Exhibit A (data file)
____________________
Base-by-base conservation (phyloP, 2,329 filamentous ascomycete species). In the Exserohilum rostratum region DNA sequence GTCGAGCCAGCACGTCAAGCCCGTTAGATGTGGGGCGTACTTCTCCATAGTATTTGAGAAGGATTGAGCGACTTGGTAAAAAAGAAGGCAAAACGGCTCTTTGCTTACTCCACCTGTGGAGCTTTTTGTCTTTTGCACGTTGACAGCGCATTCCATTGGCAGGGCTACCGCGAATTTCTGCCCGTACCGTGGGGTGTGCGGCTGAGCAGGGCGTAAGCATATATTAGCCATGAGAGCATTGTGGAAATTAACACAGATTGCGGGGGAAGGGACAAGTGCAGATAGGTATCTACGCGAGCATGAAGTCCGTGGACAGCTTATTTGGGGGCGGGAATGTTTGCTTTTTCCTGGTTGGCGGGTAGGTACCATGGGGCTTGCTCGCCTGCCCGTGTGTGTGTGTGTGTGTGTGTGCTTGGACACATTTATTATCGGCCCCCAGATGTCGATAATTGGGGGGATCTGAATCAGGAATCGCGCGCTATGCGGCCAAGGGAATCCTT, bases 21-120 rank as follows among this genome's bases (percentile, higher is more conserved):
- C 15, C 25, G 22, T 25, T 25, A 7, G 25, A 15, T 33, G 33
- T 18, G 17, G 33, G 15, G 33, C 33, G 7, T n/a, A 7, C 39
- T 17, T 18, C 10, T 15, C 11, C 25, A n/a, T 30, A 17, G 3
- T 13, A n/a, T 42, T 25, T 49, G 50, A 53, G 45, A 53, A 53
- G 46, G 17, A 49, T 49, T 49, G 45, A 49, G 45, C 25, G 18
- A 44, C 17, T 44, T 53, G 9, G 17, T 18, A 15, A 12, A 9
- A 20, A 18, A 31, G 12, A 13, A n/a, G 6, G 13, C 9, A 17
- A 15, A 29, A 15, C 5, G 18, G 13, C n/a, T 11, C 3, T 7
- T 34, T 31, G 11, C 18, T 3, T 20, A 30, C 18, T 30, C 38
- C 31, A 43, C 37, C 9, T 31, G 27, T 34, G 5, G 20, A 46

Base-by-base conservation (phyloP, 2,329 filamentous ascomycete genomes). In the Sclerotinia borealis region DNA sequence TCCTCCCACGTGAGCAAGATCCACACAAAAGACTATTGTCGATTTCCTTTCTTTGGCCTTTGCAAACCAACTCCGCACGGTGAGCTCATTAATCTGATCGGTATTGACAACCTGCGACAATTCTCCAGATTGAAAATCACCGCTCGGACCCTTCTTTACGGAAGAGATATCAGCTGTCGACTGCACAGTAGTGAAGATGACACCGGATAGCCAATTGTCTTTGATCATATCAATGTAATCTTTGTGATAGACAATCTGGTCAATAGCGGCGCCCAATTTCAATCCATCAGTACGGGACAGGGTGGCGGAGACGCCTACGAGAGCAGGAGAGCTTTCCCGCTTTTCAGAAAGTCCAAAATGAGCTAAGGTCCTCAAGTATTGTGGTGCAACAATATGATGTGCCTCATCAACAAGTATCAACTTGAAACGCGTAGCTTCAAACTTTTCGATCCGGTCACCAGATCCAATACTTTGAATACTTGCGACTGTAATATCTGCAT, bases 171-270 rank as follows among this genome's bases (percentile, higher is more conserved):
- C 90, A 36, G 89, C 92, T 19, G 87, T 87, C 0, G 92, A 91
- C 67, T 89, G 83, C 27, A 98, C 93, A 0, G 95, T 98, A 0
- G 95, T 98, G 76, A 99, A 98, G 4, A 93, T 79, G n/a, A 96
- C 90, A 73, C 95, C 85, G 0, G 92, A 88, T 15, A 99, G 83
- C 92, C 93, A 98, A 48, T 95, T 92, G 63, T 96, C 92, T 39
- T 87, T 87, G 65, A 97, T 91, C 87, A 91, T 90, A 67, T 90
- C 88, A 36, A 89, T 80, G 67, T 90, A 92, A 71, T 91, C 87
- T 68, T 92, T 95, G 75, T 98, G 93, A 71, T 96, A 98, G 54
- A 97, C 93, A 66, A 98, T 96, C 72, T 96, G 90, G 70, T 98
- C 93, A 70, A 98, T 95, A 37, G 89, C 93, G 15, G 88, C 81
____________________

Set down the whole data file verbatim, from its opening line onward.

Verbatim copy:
Base-by-base conservation (phyloP, 2,329 filamentous ascomycete species). In the Exserohilum rostratum region DNA sequence GTCGAGCCAGCACGTCAAGCCCGTTAGATGTGGGGCGTACTTCTCCATAGTATTTGAGAAGGATTGAGCGACTTGGTAAAAAAGAAGGCAAAACGGCTCTTTGCTTACTCCACCTGTGGAGCTTTTTGTCTTTTGCACGTTGACAGCGCATTCCATTGGCAGGGCTACCGCGAATTTCTGCCCGTACCGTGGGGTGTGCGGCTGAGCAGGGCGTAAGCATATATTAGCCATGAGAGCATTGTGGAAATTAACACAGATTGCGGGGGAAGGGACAAGTGCAGATAGGTATCTACGCGAGCATGAAGTCCGTGGACAGCTTATTTGGGGGCGGGAATGTTTGCTTTTTCCTGGTTGGCGGGTAGGTACCATGGGGCTTGCTCGCCTGCCCGTGTGTGTGTGTGTGTGTGTGTGCTTGGACACATTTATTATCGGCCCCCAGATGTCGATAATTGGGGGGATCTGAATCAGGAATCGCGCGCTATGCGGCCAAGGGAATCCTT, bases 21-120 rank as follows among this genome's bases (percentile, higher is more conserved):
- C 15, C 25, G 22, T 25, T 25, A 7, G 25, A 15, T 33, G 33
- T 18, G 17, G 33, G 15, G 33, C 33, G 7, T n/a, A 7, C 39
- T 17, T 18, C 10, T 15, C 11, C 25, A n/a, T 30, A 17, G 3
- T 13, A n/a, T 42, T 25, T 49, G 50, A 53, G 45, A 53, A 53
- G 46, G 17, A 49, T 49, T 49, G 45, A 49, G 45, C 25, G 18
- A 44, C 17, T 44, T 53, G 9, G 17, T 18, A 15, A 12, A 9
- A 20, A 18, A 31, G 12, A 13, A n/a, G 6, G 13, C 9, A 17
- A 15, A 29, A 15, C 5, G 18, G 13, C n/a, T 11, C 3, T 7
- T 34, T 31, G 11, C 18, T 3, T 20, A 30, C 18, T 30, C 38
- C 31, A 43, C 37, C 9, T 31, G 27, T 34, G 5, G 20, A 46

Base-by-base conservation (phyloP, 2,329 filamentous ascomycete genomes). In the Sclerotinia borealis region DNA sequence TCCTCCCACGTGAGCAAGATCCACACAAAAGACTATTGTCGATTTCCTTTCTTTGGCCTTTGCAAACCAACTCCGCACGGTGAGCTCATTAATCTGATCGGTATTGACAACCTGCGACAATTCTCCAGATTGAAAATCACCGCTCGGACCCTTCTTTACGGAAGAGATATCAGCTGTCGACTGCACAGTAGTGAAGATGACACCGGATAGCCAATTGTCTTTGATCATATCAATGTAATCTTTGTGATAGACAATCTGGTCAATAGCGGCGCCCAATTTCAATCCATCAGTACGGGACAGGGTGGCGGAGACGCCTACGAGAGCAGGAGAGCTTTCCCGCTTTTCAGAAAGTCCAAAATGAGCTAAGGTCCTCAAGTATTGTGGTGCAACAATATGATGTGCCTCATCAACAAGTATCAACTTGAAACGCGTAGCTTCAAACTTTTCGATCCGGTCACCAGATCCAATACTTTGAATACTTGCGACTGTAATATCTGCAT, bases 171-270 rank as follows among this genome's bases (percentile, higher is more conserved):
- C 90, A 36, G 89, C 92, T 19, G 87, T 87, C 0, G 92, A 91
- C 67, T 89, G 83, C 27, A 98, C 93, A 0, G 95, T 98, A 0
- G 95, T 98, G 76, A 99, A 98, G 4, A 93, T 79, G n/a, A 96
- C 90, A 73, C 95, C 85, G 0, G 92, A 88, T 15, A 99, G 83
- C 92, C 93, A 98, A 48, T 95, T 92, G 63, T 96, C 92, T 39
- T 87, T 87, G 65, A 97, T 91, C 87, A 91, T 90, A 67, T 90
- C 88, A 36, A 89, T 80, G 67, T 90, A 92, A 71, T 91, C 87
- T 68, T 92, T 95, G 75, T 98, G 93, A 71, T 96, A 98, G 54
- A 97, C 93, A 66, A 98, T 96, C 72, T 96, G 90, G 70, T 98
- C 93, A 70, A 98, T 95, A 37, G 89, C 93, G 15, G 88, C 81